Japan has encountered greater difficulties in its attempts to engage North Korea than others, partially because of its underlying preference for a hard-line stance—one that aligns closely with that of the United States before Trump’s abrupt turnaround. Lingering historical grievances between the two countries have not helped. Nevertheless, Prime Minister Shinzo Abe has said that he would be willing to meet with Kim and that “various channels” for his government to communicate with North Korea are open.

The “maximum pressure” campaign was the work of a united front that has grown significantly less united since the Singapore summit. Kim now sits at the center of a diplomatic flurry that allows him to play regional actors, with their varied priorities, against one another.


With a withered regional pressure campaign, no detailed denuclearization plan, and a U.S. president who publicly underestimates his capabilities, Kim enjoys a considerably stronger position now than he did going into the Singapore summit. In Hanoi he will likely deflect attention from denuclearization to other elements of the Singapore statement, such as establishing “new U.S.-DPRK relations” and building “a lasting and stable peace regime on the Korean Peninsula.” No doubt he will demand further concessions from the United States, including sanctions relief and a declaration to end the Korean War. North Korea has already shown its goodwill on the nuclear issue, he will likely claim, by freezing nuclear and missile tests, dismantling a missile-testing site, and blowing up parts of a nuclear-testing facility. But these tests and facilities are no longer critical to North Korea’s nuclear program.

Trump, looking for sensational press coverage, might make extravagant offers, such as to reduce U.S. troop levels or remove military assets from the region. At his campaign-style rallies at home, he could spin these concessions as wins that advance the righteous cause of “peace” and save the United States money. The outcome would resemble Singapore’s: light on denuclearization, heavy on symbolic comity, with some U.S. concessions thrown in. But the repercussions would be considerably worse, because the United States will have conceded more than military exercises in exchange for North Korea’s continued vagueness and stall tactics. Essentially, Trump would be buying the same lame product for more money.

But there are other ways Kim could play his winning hand. He could offer a “big” military concession—specifically, the dismantling of his ICBM program—in exchange for a commitment to a significant U.S. drawdown in the region. If Trump accepted such a deal, he could promote it as a major triumph for the United States, with cities such as Los Angeles and Chicago no longer vulnerable to a North Korean nuclear attack. But the United States would leave its allies, South Korea and Japan, exposed, because these countries lie within range of North Korea’s short- and medium-range missiles. North Korea and China would benefit, as both have long hoped to divide the United States from its allies. Seoul and Tokyo might look to devise military strategies independent of the United States and decide to produce nuclear weapons of their own. Pyongyang could even make a run at another long-standing goal: reunifying the Korean Peninsula on its own terms. The instability such a chain of events would unleash would certainly reach U.S. shores, even if North Korean nuclear weapons could not.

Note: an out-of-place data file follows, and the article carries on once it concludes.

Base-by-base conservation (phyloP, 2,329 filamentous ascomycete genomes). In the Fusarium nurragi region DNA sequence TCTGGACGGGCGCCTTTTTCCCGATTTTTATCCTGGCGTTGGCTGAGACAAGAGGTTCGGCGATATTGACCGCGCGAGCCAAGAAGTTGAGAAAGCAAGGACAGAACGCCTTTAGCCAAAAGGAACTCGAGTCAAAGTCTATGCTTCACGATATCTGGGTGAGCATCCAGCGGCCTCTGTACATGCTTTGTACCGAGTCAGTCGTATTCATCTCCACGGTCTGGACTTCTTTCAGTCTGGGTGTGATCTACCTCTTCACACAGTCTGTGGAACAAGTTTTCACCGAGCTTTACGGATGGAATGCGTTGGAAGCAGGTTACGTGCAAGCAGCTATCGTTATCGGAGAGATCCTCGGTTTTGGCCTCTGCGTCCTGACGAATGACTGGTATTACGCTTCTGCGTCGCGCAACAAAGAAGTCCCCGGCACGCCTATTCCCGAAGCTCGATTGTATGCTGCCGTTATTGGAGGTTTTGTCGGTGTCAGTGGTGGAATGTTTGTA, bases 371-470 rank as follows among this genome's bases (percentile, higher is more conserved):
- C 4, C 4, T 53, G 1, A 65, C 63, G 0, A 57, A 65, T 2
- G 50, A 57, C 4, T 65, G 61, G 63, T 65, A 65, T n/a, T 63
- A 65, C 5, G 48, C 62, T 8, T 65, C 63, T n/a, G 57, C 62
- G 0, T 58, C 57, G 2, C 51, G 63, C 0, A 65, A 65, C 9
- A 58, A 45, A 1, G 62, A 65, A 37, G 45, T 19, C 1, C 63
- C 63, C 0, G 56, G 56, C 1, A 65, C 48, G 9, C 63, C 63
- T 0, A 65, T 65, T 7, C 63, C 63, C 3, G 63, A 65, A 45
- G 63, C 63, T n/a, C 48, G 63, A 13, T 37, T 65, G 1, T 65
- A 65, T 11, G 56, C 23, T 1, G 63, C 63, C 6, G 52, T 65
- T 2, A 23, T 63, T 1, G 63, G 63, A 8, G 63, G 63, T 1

An ICBM engine being tested at a test site in North Korea, in an undated photo released by North Korea's state news agency.


There are better options. As we argued in these pages before the Singapore meeting, the Trump administration strategy must deepen the pressure on North Korea to denuclearize in concert with allies while advancing longer-term U.S. objectives in the region—even as it continues to engage in diplomacy and summitry. Some of our recommendations may seem less feasible than they once did, given Trump’s unconventional treatment of allies and his pivot to engagement rather than coercion in his dealings with Kim. But as much as Trump has relished displaying his affection for Kim, he also prides himself on being tough.

Pressuring North Korea would require some marked shifts in how Trump’s administration engages with U.S. allies—particularly Japan and South Korea, which are themselves experiencing unprecedented tensions in their relationship. But it would be negligent to not make some effort to nudge Seoul and Tokyo together, and Washington has historically been quite successful in doing so when the stakes run high. Other elements of the strategy are either already present or lying dormant in Washington’s current approach. Sanctions, though less rigorously enforced than before, remain in place, and Washington continues to support them as a central element of its North Korea policy. Just in September, the United States established a new multinational coalition to track ships suspected of violating such sanctions, and it added sanctions on three top North Korean officials as recently as December.

Since the Singapore summit, Kim has slow-rolled denuclearization with few repercussions. Going into Hanoi, Trump risks exacerbating this trend. Whether his bromance with Kim becomes a liability or an asset will depend on his ability to mount sustained pressure on the nuclear issue while keeping long-term U.S. regional interests in view. A strategy that pairs these aims would allow Trump to continue his joy ride with Kim without losing control of the wheel.

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  • VICTOR CHA is Professor of Government in the Walsh School of Foreign Service at Georgetown University and a Senior Adviser at the Center for Strategic and International Studies. Cha was deputy head of a U.S. delegation that negotiated a nuclear deal with North Korea in 2007.
  • KATRIN FRASER KATZ is an Adjunct Fellow in the Office of the Korea Chair at the Center for Strategic and International Studies. She served on the staff of the U.S. National Security Council from 2007 to 2008.